Financing Climate Actions at COP27
The Conference of Parties (COP) is the formal meeting of the United Nations Framework Convention on Climate Change (UNFCCC), dedicated to conducting discussions on climate change and taking actions to tackle the same. Climate change affects all countries, irrespective of their wealth. Therefore, tackling it must be a collective effort. The COP conferences do exactly this. Parties to the conference get together to discuss and come up with solutions to tackle climate change. Transitioning to green energy and phasing out of all fossil fuels are some goals these conferences aim to achieve.
COP is an important platform for nations to discuss and reach a consensus on how to protect the world. The aim is to prevent the global rise of temperatures above 1.5℃.
However, achieving these goals needs massive financial investments and support. According to a 2022 report by the International Renewable Energy Agency, transitioning to clean energy needs an investment of $5.7 trillion annually until 2030. Additionally, replacing 500 gigawatts of coal capacity with solar and wind would cut annual costs by approximately $23 billion annually and yield a stimulus worth $940 billion, or around 1% of global gross domestic product.
A lack of funds proves to be an obstacle for the developing and less developed countries. Climate finance is the key to achieving these goals.
Climate finance refers to local, national, or transnational financing, which may be drawn from public, private and alternative sources of financing that seek to support the mitigation and adaptation of climate change actions. Further, provision of access and availability of grants, loans, or any other sources would help developing and less developed countries to tackle climate change.
Additionally, various funds, like the Green Climate Fund, the Global Environment Facility, and the Least Developed Countries Fund have been set up by the parties to aid access to climate finance. However, these funds are not sufficient to make any discernible impact. Trillions of dollars are and will be needed every year to achieve the goals laid down by the UNFCCC. Therefore, climate finance is very crucial to every COP.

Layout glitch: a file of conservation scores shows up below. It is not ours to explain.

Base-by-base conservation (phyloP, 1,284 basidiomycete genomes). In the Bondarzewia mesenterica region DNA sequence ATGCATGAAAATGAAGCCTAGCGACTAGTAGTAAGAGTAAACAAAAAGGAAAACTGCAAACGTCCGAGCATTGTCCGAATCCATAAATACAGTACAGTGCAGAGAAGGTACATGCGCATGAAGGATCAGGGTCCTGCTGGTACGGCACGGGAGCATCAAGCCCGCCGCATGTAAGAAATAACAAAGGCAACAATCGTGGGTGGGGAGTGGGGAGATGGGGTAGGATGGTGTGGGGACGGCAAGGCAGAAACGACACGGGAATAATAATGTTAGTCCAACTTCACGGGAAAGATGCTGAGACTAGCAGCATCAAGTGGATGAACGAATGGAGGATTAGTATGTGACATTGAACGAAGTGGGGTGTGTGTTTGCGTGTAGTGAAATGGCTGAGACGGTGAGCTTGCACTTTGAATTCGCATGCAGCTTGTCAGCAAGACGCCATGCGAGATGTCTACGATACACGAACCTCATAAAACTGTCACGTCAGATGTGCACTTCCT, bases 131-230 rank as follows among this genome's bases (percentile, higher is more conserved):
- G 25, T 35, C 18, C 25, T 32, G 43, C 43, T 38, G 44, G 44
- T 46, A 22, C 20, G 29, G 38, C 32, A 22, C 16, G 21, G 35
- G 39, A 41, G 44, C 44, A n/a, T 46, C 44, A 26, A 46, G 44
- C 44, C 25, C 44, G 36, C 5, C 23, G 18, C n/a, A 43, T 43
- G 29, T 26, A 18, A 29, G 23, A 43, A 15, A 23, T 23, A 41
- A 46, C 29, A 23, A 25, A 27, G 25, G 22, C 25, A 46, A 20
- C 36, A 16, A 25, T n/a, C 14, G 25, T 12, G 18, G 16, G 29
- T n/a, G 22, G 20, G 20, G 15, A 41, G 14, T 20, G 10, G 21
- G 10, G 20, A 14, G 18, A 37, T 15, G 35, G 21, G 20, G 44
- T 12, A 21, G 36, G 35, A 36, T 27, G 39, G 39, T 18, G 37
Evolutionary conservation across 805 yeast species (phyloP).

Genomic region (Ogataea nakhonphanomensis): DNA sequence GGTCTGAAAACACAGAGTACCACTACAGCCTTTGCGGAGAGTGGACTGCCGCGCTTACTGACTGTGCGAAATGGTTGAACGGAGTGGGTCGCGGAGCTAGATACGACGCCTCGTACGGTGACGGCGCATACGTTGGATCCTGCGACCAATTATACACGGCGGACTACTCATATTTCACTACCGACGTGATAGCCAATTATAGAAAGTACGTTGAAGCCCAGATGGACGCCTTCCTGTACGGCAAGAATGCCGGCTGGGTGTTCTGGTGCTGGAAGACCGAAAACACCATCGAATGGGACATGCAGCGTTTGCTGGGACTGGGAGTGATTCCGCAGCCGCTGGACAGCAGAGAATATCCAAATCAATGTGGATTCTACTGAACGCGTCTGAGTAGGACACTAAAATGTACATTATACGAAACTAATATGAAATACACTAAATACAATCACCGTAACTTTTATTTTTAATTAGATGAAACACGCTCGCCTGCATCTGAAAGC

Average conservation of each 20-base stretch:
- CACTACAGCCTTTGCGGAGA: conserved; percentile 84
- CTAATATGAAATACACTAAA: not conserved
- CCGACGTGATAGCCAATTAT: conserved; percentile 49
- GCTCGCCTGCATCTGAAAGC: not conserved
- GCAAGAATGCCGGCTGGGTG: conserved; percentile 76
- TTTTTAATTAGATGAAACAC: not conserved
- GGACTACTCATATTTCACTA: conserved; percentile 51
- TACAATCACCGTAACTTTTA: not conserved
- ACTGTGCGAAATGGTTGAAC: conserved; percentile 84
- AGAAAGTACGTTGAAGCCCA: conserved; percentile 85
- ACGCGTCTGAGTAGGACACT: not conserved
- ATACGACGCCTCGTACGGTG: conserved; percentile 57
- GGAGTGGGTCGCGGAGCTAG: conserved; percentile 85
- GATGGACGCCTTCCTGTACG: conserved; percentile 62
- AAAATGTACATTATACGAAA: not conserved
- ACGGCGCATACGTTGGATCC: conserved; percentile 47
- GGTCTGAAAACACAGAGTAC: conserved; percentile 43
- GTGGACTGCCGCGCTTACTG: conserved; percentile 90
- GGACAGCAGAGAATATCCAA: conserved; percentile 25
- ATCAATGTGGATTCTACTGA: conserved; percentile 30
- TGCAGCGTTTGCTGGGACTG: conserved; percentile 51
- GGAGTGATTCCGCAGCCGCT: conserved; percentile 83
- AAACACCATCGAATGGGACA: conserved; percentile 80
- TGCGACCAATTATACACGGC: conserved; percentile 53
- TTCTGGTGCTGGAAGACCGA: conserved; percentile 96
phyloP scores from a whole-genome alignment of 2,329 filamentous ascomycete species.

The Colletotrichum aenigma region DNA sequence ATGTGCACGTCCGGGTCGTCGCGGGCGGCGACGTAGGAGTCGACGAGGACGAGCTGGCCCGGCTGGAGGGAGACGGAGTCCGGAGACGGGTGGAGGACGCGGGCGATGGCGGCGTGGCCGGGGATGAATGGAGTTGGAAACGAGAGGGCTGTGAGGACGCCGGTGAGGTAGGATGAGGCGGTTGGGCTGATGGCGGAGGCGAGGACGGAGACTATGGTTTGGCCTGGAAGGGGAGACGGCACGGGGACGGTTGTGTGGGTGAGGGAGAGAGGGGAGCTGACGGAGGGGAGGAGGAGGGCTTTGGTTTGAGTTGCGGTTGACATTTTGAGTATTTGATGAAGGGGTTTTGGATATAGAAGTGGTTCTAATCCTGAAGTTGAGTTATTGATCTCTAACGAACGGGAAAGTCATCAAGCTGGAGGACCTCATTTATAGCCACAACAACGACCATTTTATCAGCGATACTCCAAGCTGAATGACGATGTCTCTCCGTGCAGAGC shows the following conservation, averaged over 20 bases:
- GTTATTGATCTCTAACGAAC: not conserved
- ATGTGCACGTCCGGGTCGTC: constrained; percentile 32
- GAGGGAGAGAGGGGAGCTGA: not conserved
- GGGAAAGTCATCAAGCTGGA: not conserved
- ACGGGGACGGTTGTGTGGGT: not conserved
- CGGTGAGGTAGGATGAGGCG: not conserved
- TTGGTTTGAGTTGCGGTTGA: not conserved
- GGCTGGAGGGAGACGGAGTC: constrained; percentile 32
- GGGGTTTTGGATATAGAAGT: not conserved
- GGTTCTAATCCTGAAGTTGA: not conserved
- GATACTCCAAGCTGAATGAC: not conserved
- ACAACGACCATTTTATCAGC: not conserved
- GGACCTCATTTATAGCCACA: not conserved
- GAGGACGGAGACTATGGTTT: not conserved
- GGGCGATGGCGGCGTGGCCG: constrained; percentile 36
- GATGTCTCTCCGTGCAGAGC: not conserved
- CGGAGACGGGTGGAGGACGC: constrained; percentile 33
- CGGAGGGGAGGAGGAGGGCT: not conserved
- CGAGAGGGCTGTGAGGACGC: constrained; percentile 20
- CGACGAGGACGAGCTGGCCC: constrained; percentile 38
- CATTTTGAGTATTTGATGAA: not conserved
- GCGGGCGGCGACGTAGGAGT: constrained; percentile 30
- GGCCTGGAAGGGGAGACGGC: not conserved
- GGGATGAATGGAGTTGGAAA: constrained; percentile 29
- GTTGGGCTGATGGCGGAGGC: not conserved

The latest COP27 was held in Sharm El-Sheikh under Egypt’s presidency. The goals and vision for COP27 were centred around four themes, namely, Mitigation, Adaptation, Finance, and Collaboration. With respect to Finance, the Parties agreed to the creation of a ‘Loss and Damage Fund’ to support developing countries that are particularly vulnerable to the adverse effects of climate change. Creation of this fund marks an important point of progress. The Parties also agreed to establish a ‘transitional committee’ to make recommendations on how to operationalize both the funding arrangements and the fund at COP28 next year.
The developed countries, at COP15 in 2009 pledged to jointly mobilise $100 billion a year by 2020 to advance funds to less developed countries. This goal has not yet been met and thus, was a serious concern at COP27. The developed countries were urged to meet the goal, while multilateral development banks and international financial institutions were called on to mobilise climate finance. Furthermore, deliberations on setting a new ‘collective quantified goal on climate finance’ in 2024, taking into account the needs and priorities of developing countries, also continued at the conference.
While creation of the fund is a historic and welcome move, the questions such as how much will go into the fund and who will contribute to it will be ascertained next year. The challenge with the latter is largely ethical. Should large emitters, like India and China, be responsible to finance the fund or should it be the developed countries like the USA and the EU? Or should it be both?
While India and China have welcomed the move, they have declined to contribute to the fund. The USA earlier opposed the fund, while the EU was skeptical of it. However, the EU later changed its stance, which put pressure on the USA to follow. Such issues are bound to reflect in future discussions on how the fund will operate.
Investments in climate actions are said to yield high returns. According to 2019 data from the World Bank, significant investments in climate infrastructure – around $90 trillion by 2030 – are needed. Transitioning to a green economy, it found, can unlock new economic opportunities and jobs. An investment of $1, on average, yields $4 in benefits. The global economy is going through a tumultuous phase at the moment, however, the window for taking climate actions is quickly narrowing.
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